Mark Zuckerberg announces Meta will lay off 11,000 employees

"I know this is tough for everyone, and I’m especially sorry to those impacted."

November 9, 2022, 6:46 AM

Mark Zuckerberg has announced that Meta will be laying off 11,000 of its employees -- an estimated 13% of its workforce -- and will also be taking “a number of additional steps to become a leaner and more efficient company.”

In a message shared with Meta employees on Wednesday morning, Zuckerberg said he was making "some of the most difficult changes we’ve made in Meta’s history."

"We are also taking a number of additional steps to become a leaner and more efficient company by cutting discretionary spending and extending our hiring freeze through Q1," Zuckerberg said. "I want to take accountability for these decisions and for how we got here. I know this is tough for everyone, and I’m especially sorry to those impacted."

Zuckerberg said that Meta will now be shifting their resources to a "smaller number of high priority growth areas" -- which includes Meta's AI discovery engine, its advertisements and business platforms and Zuckerberg's much-discussed long-term vision for the development of the Metaverse.

"We’ve cut costs across our business, including scaling back budgets, reducing perks, and shrinking our real estate footprint," Zuckerberg continued. "We’re restructuring teams to increase our efficiency. But these measures alone won’t bring our expenses in line with our revenue growth, so I’ve also made the hard decision to let people go."

Facebook CEO Mark Zuckerberg testifies during a remote video hearing held by subcommittees of the U.S. House of Representatives on March 25, 2021.
Handout via Reuters

Shares of Meta Platforms, the parent company of Facebook and Instagram, climbed about 4% on the news in pre-market trading on Wednesday.

The stock has been battered this year, trading below $100 a share this week, down more than 70% from its January high of $353.83 per share.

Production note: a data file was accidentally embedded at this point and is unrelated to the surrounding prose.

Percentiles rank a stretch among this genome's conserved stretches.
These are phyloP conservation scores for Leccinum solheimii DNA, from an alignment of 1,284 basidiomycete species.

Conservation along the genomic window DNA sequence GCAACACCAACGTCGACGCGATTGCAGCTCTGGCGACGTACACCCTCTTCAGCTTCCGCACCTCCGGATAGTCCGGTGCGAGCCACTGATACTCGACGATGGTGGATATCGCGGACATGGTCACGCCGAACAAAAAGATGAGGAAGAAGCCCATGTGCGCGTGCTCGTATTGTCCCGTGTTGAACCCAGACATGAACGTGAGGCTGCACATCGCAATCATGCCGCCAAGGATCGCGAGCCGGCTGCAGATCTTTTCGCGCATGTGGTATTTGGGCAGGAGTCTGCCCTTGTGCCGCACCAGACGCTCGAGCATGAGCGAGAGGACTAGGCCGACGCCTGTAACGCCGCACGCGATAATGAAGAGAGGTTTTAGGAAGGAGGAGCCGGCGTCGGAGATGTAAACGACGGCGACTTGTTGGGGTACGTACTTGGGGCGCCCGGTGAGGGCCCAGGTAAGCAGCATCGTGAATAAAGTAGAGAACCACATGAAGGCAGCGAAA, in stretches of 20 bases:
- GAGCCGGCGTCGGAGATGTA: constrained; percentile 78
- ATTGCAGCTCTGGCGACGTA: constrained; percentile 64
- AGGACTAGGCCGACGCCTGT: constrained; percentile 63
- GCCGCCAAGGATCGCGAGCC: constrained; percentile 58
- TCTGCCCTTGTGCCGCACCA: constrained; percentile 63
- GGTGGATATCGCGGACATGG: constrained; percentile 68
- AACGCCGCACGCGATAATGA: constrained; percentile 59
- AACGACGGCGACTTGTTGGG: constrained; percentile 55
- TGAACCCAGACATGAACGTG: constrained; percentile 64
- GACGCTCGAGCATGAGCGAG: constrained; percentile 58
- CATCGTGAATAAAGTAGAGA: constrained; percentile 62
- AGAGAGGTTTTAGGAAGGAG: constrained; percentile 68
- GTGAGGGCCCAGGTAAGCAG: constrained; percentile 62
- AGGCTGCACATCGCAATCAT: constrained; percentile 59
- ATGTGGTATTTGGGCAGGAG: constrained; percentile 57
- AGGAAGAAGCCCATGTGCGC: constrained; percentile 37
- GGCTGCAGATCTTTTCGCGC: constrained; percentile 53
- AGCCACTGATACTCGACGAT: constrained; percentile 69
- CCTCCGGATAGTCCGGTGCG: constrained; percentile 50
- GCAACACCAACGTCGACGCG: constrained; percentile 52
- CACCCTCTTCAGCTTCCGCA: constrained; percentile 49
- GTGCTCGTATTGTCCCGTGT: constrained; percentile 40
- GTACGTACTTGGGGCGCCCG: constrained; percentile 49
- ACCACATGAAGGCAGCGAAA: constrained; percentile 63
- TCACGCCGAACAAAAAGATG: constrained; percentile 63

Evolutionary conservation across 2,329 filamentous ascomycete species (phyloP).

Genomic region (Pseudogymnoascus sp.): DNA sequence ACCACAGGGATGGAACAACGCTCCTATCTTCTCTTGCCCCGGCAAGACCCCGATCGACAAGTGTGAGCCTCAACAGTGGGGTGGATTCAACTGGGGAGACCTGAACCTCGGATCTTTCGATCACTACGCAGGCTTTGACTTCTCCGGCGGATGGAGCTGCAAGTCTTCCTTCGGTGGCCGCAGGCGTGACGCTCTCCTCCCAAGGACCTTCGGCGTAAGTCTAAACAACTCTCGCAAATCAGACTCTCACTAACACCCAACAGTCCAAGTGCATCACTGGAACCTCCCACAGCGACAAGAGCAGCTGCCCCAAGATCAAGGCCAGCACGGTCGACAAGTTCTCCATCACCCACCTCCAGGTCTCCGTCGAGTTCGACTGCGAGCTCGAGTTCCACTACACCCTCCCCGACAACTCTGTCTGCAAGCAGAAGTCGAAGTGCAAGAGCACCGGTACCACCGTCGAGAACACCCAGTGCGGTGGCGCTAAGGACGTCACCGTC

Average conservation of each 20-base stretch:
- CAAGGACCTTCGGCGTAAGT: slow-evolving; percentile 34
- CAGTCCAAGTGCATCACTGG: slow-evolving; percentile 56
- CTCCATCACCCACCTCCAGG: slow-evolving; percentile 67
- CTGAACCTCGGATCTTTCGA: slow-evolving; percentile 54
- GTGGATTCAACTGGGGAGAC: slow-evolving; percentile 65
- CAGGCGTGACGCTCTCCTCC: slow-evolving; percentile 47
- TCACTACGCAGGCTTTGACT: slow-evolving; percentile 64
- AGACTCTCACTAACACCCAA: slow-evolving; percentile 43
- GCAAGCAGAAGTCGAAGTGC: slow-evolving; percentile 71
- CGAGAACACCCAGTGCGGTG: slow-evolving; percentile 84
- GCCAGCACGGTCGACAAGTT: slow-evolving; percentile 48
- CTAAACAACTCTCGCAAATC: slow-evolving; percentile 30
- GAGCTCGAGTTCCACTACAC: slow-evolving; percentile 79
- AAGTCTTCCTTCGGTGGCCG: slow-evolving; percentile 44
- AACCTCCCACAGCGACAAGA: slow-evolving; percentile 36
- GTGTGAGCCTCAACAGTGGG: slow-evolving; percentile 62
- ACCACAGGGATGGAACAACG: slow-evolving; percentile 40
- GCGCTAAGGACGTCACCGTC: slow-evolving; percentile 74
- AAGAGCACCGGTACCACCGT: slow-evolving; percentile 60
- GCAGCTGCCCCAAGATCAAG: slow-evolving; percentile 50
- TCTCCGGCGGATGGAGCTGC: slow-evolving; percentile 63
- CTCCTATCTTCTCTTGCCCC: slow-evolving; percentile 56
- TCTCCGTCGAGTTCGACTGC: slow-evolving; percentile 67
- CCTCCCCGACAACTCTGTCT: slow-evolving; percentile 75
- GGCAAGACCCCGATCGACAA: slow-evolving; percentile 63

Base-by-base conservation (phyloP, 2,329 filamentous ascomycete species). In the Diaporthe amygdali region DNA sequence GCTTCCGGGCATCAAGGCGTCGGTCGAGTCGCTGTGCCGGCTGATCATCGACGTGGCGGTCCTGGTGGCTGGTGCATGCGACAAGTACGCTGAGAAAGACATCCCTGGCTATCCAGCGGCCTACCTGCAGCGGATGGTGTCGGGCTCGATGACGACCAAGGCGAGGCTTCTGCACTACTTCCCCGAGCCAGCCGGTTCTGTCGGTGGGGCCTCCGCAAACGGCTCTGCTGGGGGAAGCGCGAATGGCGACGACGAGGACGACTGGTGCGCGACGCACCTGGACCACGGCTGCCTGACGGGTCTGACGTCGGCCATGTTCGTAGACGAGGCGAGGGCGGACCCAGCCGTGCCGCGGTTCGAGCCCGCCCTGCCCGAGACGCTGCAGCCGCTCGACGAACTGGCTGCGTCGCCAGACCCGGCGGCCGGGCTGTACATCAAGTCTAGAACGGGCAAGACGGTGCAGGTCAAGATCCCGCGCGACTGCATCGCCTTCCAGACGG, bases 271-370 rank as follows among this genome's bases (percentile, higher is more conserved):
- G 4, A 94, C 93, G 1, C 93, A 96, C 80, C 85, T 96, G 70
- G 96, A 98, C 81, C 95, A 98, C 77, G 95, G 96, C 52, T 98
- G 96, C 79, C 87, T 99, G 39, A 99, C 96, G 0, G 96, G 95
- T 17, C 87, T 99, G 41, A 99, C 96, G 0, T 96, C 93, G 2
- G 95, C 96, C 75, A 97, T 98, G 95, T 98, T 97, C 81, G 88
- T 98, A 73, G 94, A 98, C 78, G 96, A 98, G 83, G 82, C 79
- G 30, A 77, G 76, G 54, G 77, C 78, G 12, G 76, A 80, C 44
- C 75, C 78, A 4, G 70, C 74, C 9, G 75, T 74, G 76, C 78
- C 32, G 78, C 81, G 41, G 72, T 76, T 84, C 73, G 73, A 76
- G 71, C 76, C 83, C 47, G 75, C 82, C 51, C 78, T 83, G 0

Zuckerberg took the opportunity to explain what led Meta to this point and why the decision was made in his company-wide message.

"At the start of Covid, the world rapidly moved online and the surge of e-commerce led to outsized revenue growth. Many people predicted this would be a permanent acceleration that would continue even after the pandemic ended. I did too, so I made the decision to significantly increase our investments," said Zuckerberg. "Unfortunately, this did not play out the way I expected. Not only has online commerce returned to prior trends, but the macroeconomic downturn, increased competition, and ads signal loss have caused our revenue to be much lower than I’d expected. I got this wrong, and I take responsibility for that."

Meta removed access to most of their internal systems for people who were laid off on Wednesday but will keep email addresses active and functioning through Wednesday "so everyone can say farewell."

"The teammates who will be leaving us are talented and passionate, and have made an important impact on our company and community. Each of you have helped make Meta a success, and I’m grateful for it. I’m sure you’ll go on to do great work at other places," said Zuckerberg. "This is a sad moment, and there’s no way around that. To those who are leaving, I want to thank you again for everything you’ve put into this place. We would not be where we are today without your hard work, and I’m grateful for your contributions."

Meta reported a second consecutive quarter of declining sales last month, as the company contends with a widespread drop in online ad spending and rising competition from TikTok.

In addition, an Apple iOS privacy update last year, which limits the capability of advertisers to target users, has continued to weigh on ad sales at the heart of Meta’s business.

The layoffs on Wednesday mark the latest in a series of challenges for Meta this year, including the announcement in June that Chief Operating Officer Sheryl Sandberg would depart the company as well as difficulty yielding revenue from its multi-billion-dollar investment in its metaverse project.

The company has drawn criticism from some investors over its large investment in its metaverse project, which has yet to deliver significant returns.

Brad Gerstner, whose fund Altimeter Capital holds hundreds of millions of dollars worth of Meta stock, sharply criticized the company’s strategy in an open letter last month.

“Meta has drifted into the land of excess – too many people, too many ideas, too little urgency,” Gerstner wrote. “This lack of focus and fitness is obscured when growth is easy but deadly when growth slows and technology changes.”

Gerstner called on the company to cut staffing costs by 20% and limit spending on its metaverse project to $5 billion per year. “Meta needs to get its mojo back,” he wrote.

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